She met contractors around town and at home shows where she offered them traditional marketing services. She designed Web sites and built logo designs.
Around that time she remembers hearing a few of her clients talk about buying a kiosk and setting up an information display in the food court of a local mall.
That’s when an idea struck her to open a home improvement showcase.
“The idea evolved into what made the most sense financially and strategy wise,” she said. “I met with Dave Moss (general manager) at Chapel Hills Mall and he liked the idea of bringing companies together, especially if it involved a time frame outside of Christmas.”
That was 2008. Now the idea will come to fruition March 1, when Knight and Chapel Hills Mall open Home Improvement Showcase on the lower level, between Sears and J.C. Penny across from Borders book store.
“During negotiations it became obvious that if we could find clients and put them in a non-compete showroom, then we would be able to fill this huge space which traditionally would be used by one large company with a really big marketing budget,” Knight said.
So a home improvement contractor pays a flat monthly fee with a 12-month commitment and gets a space inside the showroom to display his/her products, workmanship and services to shoppers.
Knight has taken a group of local and independently operated small businesses in the home- improvement industry and brought them together under the same roof. The businesses remain independent, but they serve to enhance the consumer experience. The benefit to the small business is it can now market itself in a big way, to a large group of people, with a small budget.
Knight is careful to point out, though, that the Home Improvement Showcase is not a home show.
“Most people who walk through a home show have to pretend to be on their cell phone to avoid the high-pressure marketing blitz,” she said. “Whoever is in the home show has paid for the space and there is no rhyme or reason to it.”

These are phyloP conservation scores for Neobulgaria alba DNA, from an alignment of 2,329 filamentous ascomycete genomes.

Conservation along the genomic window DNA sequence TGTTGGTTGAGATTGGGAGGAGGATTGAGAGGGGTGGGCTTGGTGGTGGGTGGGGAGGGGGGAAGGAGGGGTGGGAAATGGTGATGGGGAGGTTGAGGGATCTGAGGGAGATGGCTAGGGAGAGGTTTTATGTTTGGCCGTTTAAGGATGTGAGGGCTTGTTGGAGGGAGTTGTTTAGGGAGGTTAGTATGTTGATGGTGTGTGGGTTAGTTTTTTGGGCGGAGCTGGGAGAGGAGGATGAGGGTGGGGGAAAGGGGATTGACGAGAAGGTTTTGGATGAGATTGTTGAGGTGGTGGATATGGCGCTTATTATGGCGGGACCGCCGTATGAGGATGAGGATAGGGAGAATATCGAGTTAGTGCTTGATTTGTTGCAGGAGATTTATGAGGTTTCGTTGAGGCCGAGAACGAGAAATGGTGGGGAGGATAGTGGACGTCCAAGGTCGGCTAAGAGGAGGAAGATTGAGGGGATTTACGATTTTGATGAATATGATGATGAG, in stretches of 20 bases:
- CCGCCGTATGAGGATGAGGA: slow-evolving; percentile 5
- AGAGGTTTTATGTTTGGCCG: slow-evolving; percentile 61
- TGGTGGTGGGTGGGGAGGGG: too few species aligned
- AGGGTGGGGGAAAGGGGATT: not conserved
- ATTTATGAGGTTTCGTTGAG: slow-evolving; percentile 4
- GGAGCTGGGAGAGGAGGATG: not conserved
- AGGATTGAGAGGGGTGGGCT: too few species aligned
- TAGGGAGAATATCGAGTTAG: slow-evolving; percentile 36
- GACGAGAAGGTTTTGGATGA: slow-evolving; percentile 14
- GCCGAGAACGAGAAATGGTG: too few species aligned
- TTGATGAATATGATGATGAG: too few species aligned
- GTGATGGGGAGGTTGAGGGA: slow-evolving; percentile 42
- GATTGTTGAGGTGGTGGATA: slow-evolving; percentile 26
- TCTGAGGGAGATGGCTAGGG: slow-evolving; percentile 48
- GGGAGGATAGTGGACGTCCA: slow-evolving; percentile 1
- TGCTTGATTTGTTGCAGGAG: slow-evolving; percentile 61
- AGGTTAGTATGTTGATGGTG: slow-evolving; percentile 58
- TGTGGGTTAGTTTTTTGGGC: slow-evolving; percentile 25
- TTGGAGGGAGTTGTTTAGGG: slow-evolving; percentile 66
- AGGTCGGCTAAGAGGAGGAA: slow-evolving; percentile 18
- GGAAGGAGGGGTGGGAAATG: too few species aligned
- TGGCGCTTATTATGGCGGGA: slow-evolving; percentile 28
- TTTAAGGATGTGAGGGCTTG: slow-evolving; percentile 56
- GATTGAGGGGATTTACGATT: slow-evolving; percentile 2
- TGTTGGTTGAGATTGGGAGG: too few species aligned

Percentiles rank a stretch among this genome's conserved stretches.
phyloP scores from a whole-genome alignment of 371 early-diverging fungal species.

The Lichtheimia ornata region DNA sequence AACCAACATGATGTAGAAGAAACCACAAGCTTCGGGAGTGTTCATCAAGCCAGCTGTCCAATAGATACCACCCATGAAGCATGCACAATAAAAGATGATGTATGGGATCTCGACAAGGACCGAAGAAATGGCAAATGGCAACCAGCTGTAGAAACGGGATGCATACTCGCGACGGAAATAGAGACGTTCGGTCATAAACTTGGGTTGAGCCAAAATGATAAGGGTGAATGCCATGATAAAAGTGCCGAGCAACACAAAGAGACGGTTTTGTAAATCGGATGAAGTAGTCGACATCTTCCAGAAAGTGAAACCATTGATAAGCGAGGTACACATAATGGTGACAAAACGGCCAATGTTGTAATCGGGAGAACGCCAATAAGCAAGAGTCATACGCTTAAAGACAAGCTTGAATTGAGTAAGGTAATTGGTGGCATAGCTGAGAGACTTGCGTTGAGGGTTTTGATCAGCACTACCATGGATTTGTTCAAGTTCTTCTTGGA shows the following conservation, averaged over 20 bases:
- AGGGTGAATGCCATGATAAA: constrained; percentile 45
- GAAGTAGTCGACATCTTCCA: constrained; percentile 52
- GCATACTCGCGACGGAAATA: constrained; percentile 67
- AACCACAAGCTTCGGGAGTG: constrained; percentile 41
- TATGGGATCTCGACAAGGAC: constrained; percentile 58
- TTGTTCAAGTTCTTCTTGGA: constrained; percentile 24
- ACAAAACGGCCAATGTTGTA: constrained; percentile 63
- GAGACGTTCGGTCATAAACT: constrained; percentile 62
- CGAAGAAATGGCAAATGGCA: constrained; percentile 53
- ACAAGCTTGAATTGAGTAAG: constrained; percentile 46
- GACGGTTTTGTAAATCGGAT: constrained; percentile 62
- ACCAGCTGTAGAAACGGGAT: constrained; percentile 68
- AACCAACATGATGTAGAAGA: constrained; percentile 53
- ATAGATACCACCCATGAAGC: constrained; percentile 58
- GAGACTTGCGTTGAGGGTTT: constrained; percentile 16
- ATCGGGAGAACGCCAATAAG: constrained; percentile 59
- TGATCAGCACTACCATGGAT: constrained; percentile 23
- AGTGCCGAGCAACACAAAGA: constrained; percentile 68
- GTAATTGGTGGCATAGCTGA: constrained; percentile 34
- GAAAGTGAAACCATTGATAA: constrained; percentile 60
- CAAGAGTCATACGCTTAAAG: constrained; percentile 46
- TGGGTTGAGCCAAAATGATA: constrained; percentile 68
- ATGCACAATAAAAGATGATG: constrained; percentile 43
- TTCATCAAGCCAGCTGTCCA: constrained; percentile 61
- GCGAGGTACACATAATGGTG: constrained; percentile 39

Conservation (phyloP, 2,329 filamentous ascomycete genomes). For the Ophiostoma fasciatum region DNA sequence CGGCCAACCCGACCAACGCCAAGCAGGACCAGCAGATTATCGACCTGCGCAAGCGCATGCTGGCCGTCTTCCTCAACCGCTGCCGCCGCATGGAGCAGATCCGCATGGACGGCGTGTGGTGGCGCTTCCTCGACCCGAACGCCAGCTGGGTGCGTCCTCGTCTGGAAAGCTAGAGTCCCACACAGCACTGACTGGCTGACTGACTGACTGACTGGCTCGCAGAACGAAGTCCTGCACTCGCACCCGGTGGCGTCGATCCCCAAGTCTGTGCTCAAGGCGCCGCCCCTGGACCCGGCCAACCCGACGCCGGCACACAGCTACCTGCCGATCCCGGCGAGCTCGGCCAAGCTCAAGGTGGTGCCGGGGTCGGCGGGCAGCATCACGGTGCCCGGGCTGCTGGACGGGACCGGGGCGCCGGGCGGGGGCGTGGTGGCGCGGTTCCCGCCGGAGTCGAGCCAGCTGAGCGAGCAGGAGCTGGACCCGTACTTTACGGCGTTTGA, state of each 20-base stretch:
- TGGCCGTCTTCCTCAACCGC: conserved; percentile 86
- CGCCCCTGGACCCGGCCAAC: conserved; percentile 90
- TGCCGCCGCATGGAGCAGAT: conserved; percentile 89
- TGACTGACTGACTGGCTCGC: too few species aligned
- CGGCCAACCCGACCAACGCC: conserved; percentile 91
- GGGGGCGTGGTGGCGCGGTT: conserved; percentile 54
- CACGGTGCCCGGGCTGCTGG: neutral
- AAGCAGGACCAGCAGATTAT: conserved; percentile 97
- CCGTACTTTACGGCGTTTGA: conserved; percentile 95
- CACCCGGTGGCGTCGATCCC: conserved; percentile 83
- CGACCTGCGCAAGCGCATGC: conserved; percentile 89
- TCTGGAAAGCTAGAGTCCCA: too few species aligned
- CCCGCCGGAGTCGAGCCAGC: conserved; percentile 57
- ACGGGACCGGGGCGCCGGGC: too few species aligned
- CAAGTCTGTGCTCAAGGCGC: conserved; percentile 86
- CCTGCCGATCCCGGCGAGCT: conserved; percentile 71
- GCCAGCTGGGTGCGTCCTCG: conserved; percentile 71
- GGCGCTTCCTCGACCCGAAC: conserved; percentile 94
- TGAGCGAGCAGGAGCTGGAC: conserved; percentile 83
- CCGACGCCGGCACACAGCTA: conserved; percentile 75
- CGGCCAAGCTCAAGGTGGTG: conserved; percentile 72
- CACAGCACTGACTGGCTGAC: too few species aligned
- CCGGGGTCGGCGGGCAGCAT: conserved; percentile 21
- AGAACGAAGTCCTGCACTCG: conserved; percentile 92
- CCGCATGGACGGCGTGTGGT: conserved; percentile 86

Unlike home shows, the Home Improvement Showroom is a permanent retail location. No retail sales are allowed at the showroom, and that creates what Knight calls a no-pressure environment for the visitor to linger and learn more about the participating businesses.
The marketing entrepreneur and her showroom partners also wanted to promote a buy-local concept, in which consumers could assist in stimulating the local economy, so all of the businesses renting space at the showroom are local organizations, most with fewer than 20 employees.
All are looking for a way to promote themselves during one of the most difficult economys of the past 30 years.
Knight shares their perspective. She grew up in Kansas City, the daughter of a self-employed manufacturing supplier. She moved to Colorado Springs during 1999 and worked as a marketing agent for start-up Saligent Software. She moved back to Kansas City where she delved into investment and rental property management. That experience led her to the home-improvement industry, where she was in charge of hiring all of the contractors to perform work on her properties.
Her love for the Colorado Springs area brought her back during 2008, and of course her experience in the home-improvement arena guided her newest career choice.
“I drove around town and saw open commercial space everywhere,” she said. “And I know a lot of that open commercial space used to be filled by local people who had good products and services, but who couldn’t make it because they couldn’t market themselves.”
Scott Prater covers retail for the Colorado Springs Business Journal.